As we approach Heritage Day, people are dusting off their beaded headgear and wax-print shirts, and ads for boerewors and briquette combos call us to unite around a fire. Debates about whether to braai or not to braai pop up every year around this time, reminding us that even the most seemingly straightforward ideas around heritage are contested. These aren’t just arguments about braaiing: they are about how our diverse cultures and complicated histories should be celebrated and conserved in the present, cutting to the core of questions around identity, belonging, restitution and justice.
Heritage is often understood in overly simplistic terms, reduced to the clothes we wear and food we bring to work on Heritage Day. But heritage is not reducible to one thing in our lives or the places we live in. It is not only our identity: it is also our politics, our complex histories and our memories. Heritage shapes the way we live, eat, pray, raise our children and interact with each other. Cultural heritage can bring people together, but it can also be used to keep people apart — as the rise of the right-wing all over the world is worryingly demonstrating.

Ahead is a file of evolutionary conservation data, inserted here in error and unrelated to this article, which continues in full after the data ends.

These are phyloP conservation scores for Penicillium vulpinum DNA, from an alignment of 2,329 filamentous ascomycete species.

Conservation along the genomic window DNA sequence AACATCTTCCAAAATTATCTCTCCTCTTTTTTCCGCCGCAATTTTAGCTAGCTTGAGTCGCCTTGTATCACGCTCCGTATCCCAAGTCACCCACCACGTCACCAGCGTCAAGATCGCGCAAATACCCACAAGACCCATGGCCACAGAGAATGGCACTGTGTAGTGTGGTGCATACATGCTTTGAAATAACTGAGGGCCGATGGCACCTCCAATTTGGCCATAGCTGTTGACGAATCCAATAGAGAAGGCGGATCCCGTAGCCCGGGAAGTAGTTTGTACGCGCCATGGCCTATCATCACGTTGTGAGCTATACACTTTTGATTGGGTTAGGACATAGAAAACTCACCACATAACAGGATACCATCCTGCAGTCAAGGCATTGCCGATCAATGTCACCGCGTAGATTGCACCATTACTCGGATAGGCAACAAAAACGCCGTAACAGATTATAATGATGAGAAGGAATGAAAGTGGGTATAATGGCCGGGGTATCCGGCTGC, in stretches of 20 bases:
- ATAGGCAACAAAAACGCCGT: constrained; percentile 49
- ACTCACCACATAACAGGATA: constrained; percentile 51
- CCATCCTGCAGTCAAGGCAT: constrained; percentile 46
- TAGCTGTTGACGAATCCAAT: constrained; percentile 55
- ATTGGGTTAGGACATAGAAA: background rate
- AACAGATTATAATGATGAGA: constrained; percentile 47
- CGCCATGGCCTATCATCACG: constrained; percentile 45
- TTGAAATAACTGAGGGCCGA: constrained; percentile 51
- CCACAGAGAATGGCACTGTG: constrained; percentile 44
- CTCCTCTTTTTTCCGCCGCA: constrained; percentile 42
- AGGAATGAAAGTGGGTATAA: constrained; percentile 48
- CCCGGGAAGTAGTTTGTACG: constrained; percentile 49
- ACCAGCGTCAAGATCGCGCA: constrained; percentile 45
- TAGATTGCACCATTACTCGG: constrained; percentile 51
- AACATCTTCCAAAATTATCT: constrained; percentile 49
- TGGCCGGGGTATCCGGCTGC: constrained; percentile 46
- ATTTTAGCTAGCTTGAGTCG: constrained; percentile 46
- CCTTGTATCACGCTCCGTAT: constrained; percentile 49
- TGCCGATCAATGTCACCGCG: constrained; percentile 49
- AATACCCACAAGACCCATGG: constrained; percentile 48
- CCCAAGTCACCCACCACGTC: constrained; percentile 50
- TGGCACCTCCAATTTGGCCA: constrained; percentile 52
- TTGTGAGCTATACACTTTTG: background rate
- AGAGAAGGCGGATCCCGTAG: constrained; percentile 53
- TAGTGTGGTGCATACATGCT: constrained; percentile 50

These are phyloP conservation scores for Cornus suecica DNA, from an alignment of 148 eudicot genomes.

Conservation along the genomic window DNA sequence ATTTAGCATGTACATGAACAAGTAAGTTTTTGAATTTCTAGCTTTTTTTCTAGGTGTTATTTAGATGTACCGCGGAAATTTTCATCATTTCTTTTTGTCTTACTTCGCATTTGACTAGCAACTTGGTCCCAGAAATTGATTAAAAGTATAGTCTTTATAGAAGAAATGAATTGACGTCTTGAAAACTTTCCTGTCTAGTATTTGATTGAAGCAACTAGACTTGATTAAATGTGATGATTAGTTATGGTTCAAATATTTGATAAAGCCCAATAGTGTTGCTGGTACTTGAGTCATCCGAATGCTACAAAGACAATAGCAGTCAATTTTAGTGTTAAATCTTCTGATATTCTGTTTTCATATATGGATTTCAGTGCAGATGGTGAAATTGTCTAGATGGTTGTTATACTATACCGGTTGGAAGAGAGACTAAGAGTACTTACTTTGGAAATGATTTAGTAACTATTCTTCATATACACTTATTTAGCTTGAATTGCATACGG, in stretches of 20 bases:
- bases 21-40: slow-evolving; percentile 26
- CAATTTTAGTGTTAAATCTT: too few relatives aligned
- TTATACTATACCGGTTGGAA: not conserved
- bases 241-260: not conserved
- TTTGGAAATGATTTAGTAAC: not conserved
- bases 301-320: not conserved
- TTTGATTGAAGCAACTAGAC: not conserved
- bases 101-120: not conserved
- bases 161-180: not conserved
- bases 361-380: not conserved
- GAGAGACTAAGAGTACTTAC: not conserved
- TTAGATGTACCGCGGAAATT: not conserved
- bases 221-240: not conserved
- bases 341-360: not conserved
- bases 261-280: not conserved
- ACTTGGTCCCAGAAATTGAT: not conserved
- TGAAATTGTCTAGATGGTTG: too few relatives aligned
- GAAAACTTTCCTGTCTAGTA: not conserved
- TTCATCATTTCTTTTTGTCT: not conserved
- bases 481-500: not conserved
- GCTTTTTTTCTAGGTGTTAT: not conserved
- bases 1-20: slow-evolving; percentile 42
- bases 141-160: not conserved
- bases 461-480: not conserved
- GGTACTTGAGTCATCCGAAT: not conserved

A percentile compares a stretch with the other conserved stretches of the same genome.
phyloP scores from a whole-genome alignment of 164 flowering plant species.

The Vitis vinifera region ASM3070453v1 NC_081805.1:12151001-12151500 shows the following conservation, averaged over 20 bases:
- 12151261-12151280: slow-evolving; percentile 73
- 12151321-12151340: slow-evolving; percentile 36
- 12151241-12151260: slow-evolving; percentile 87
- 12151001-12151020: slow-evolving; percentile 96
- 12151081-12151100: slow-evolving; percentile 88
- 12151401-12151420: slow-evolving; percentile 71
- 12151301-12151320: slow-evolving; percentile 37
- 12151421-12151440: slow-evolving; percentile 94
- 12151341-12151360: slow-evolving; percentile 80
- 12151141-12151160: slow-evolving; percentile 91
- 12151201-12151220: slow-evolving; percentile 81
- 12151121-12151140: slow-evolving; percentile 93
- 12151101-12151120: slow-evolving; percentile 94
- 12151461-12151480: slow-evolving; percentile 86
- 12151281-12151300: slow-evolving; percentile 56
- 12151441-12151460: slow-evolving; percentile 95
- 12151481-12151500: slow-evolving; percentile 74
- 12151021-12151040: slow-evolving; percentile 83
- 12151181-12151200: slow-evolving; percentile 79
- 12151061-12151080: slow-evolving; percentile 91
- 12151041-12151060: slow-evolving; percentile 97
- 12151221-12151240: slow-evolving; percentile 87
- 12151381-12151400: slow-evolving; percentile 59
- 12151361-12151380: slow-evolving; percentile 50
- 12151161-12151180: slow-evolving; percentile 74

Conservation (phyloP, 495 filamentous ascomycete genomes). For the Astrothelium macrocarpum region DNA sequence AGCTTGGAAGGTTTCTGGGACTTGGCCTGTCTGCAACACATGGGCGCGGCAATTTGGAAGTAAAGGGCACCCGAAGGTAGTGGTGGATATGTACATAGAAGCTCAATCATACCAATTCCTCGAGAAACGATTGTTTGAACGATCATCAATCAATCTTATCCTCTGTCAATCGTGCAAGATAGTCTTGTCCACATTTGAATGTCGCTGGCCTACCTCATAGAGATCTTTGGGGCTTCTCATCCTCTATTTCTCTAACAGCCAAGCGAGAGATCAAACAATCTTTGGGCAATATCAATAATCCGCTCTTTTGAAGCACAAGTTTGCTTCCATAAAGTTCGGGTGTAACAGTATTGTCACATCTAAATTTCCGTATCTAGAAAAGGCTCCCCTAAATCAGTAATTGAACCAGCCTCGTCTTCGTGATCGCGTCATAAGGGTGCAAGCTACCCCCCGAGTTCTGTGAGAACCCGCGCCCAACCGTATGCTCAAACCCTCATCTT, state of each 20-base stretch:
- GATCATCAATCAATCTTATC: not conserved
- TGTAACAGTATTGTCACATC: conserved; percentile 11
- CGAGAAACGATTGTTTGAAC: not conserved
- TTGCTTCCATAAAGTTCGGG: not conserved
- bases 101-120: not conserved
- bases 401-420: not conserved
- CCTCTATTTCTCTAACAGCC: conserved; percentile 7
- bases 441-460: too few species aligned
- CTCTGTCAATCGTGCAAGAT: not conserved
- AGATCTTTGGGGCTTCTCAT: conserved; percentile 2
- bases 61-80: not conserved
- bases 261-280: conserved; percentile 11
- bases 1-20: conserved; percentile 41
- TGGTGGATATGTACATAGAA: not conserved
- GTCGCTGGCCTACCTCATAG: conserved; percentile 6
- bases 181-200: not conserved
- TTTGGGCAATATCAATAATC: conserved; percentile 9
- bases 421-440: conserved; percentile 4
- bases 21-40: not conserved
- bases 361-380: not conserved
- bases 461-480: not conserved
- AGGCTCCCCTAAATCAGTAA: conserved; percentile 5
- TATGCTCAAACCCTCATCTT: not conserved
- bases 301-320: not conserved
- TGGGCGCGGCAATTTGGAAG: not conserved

Heritage, art and culture are often expected to carry an impossible burden in this context, expected to preserve, restore and recognise various pasts while developing a collective future. Art, culture and heritage must be “harnessed” to create jobs, rescue economies, educate children, attract tourists, entertain us, make us think, and give us something to discuss around those endless braai fires.